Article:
A line of cars formed near the Pleasant Grove High School tennis courts on Wednesday as seniors and parents picked up their 2020 graduation packets.
It was a short route — just around the parking lot — but it was a poignant trip for Rochelle Curtis, who was accompanied by her senior daughter, Christina.
“I feel pretty emotional driving through,” Rochelle Curtis said, tears flowing freely. “At first we had a lot of hope that she’d be going back to school in just a couple of weeks. Then we thought maybe May 1. We really hoped she would be able to have some sort of a normal end of the year. When it was announced they wouldn’t go back to school anymore, that’s when it really hit.”
On Wednesday, the seniors were able to pick up pre-ordered caps and gowns, along with honor cords and graduation signs to display in their front yards. A graduation walk will take place the final four days of school (May 21, 22, 26 and 27) for graduates and their immediate family, observing proper social distancing guidelines. On the evening of May 28, a graduation video will be streamed online. Following the video the “G” between Grove Creek Canyon and Battle Creek Canyon will be lit, accompanied by fireworks obtained through donations to the Alpine School District.
Pleasant Grove principal Steve Stewart released graduation plans earlier this week in a letter to the school’s 650 seniors.
“Once we had talked as principals about some of the ideas we had, each school was allowed to come up with what we felt was best for our community,” Stewart said. “We wanted to do the graduation walk in our auditorium with ‘Pomp and Circumstance’ playing and give them a chance to get their picture taken in front of the block ‘PG.’
“For me it was very scary to wonder if what we’re going to do is going to be enough. We’re still tweaking the plans, but the feedback we’ve gotten from the Pleasant Grove community has been wonderful and positive.”
Stewart said the logistics and the uncertainty of the future made planning graduation especially difficult.
“You’re sitting in an empty school and just wondering what’s happening,” he said. “You wonder what people are thinking and what they need, and what we can provide, and if it will all come together.”
Pleasant Grove senior class president Francisco Calderon and vice president Emily Trewartha sat in camp chairs in the parking lot, holding up signs and greeting parents and students as they picked up their graduation packets.
“I don’t even remember what my last day of school was like,” Calderon said. “I don’t remember what I was doing that day or who I was talking to. It’s sad that I don’t remember my last day. But I think the school has done well with the situation it’s been given. It really shows they do care about us and they miss us a lot.”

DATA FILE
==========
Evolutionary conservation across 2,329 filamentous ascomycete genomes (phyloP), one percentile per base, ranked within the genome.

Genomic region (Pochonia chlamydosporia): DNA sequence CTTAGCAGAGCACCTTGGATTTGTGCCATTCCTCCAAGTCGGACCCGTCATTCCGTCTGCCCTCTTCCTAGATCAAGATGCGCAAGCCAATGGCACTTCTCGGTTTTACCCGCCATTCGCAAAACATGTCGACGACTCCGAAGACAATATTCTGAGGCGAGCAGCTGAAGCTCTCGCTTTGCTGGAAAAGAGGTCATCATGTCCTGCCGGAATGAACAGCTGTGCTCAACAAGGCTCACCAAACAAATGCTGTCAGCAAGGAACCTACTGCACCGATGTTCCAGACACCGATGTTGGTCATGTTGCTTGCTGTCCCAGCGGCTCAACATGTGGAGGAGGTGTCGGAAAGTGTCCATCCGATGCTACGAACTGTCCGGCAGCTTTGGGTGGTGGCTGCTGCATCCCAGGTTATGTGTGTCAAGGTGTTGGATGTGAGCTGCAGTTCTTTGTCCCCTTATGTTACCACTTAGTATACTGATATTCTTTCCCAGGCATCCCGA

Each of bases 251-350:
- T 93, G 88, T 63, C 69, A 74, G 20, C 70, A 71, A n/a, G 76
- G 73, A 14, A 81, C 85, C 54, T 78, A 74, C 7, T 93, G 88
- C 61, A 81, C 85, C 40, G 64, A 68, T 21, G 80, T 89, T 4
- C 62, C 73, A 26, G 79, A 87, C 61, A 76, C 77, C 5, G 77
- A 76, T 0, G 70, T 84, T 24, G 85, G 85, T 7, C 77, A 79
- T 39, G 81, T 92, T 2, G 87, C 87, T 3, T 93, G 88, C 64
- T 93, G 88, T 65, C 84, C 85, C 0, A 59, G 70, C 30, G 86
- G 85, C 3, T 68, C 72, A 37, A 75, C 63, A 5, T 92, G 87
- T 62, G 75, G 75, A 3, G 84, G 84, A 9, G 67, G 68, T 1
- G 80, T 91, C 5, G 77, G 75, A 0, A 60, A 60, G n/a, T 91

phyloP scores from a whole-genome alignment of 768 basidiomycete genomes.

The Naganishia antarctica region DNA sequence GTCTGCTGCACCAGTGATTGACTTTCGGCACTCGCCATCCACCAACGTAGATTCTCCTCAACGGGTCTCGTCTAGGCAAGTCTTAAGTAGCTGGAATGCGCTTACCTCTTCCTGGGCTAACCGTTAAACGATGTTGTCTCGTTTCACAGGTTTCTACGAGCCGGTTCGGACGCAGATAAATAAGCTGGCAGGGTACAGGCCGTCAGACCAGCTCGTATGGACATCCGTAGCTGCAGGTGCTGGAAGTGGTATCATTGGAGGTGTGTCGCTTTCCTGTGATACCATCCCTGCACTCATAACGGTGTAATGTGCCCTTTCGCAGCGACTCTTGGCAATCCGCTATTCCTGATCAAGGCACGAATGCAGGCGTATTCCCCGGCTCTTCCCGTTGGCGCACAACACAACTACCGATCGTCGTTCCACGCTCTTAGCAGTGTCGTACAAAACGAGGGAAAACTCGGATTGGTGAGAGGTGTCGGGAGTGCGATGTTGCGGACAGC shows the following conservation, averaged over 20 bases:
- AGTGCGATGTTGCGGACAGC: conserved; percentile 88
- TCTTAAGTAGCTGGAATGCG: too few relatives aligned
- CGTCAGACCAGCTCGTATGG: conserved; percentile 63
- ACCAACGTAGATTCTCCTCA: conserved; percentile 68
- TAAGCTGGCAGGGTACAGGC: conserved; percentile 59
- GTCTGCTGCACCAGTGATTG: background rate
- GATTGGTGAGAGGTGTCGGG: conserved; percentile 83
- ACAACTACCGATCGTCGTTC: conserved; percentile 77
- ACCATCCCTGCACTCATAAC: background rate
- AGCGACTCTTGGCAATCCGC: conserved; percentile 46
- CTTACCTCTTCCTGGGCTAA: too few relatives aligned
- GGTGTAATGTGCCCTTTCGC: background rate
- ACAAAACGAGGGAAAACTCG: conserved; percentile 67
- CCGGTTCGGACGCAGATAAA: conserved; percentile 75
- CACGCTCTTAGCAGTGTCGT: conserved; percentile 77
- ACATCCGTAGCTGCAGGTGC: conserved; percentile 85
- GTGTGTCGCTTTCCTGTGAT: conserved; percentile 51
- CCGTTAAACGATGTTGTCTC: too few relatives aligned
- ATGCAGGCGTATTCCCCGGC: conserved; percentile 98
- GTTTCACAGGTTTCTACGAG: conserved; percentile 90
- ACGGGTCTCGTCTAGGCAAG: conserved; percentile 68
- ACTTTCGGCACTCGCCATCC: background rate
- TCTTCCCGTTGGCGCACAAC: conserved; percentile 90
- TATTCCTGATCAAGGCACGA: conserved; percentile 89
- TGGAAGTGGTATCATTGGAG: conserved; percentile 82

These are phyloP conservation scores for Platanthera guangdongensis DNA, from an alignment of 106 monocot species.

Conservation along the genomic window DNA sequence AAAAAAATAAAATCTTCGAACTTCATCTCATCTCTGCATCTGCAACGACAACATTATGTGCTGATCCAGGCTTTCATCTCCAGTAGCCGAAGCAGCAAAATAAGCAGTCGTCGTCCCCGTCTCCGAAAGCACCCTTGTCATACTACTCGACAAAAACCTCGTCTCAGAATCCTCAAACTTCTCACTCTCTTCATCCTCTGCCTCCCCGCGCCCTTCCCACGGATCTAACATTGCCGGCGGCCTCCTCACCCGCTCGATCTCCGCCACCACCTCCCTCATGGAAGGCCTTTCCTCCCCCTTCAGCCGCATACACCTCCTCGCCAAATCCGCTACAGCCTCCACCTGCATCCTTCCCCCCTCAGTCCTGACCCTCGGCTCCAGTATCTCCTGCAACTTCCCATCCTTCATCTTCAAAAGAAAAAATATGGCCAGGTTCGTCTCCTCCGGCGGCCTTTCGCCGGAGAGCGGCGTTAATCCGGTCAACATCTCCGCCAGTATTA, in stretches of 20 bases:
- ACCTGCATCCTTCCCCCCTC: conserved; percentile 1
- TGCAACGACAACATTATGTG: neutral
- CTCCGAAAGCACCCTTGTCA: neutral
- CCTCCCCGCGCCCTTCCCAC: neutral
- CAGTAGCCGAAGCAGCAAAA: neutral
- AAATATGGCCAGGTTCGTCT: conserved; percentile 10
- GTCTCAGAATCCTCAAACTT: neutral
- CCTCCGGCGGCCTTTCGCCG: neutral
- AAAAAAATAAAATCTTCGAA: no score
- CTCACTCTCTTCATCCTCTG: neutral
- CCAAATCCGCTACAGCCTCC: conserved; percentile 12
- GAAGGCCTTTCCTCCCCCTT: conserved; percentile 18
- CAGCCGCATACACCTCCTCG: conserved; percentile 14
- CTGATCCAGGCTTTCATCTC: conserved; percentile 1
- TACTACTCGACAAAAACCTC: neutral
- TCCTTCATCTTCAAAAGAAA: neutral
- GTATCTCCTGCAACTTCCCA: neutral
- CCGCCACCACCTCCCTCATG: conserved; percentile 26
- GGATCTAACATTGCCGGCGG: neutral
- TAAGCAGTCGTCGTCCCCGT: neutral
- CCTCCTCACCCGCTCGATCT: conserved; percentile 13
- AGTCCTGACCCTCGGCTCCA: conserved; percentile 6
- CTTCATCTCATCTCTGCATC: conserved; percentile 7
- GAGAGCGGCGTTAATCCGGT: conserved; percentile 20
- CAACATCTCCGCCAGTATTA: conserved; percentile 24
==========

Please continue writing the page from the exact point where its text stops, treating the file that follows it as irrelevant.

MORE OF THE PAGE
Calderon said he will attend Southern Utah University in the fall and is ready for the next stage of his life.
“It’s kind of like, ‘What’s left to stay for at this point?’” he said. “You love high school but this is such a weird situation we’re in now that everything is almost done. It’s hard because the last month of your senior year is when all the fun stuff happens, like Lagoon Day. It’s like all the hard work with no payoff at the end.”
Trewartha said she was glad she still was able to participate in Pleasant Grove’s “Save Ferris” activities in late December, which is a fundraising effort ending with a dance that brings in students from other schools and as far away as St. George.
“Our senior year has been really good,” she said. “We’ve already made a lot of memories and I’m grateful for them. It’s been hard, realizing I’m not going to get to go to prom. I’m really sad about prom. But everyone is going through this and everyone is losing something.”
Trewartha said she was happy to be able to greet her fellow seniors on Wednesday.
“This will be good closure for me,” she said. “There are a lot of people I wouldn’t have seen otherwise, so it’s good to be able to say goodbye to them.”
Sitting in an SUV with her mother after collecting her graduation packet, Christina Curtis couldn’t help but still be disappointed that her senior year is ending under the restrictions of the COVID-19 virus.
“I’m trying to have a positive attitude and be happy that at least something is happening,” she said. “The biggest thing I cared about was seeing all my friends at graduation. But it’s nice that it’s not unknown anymore, even though it’s not what I was hoping for.”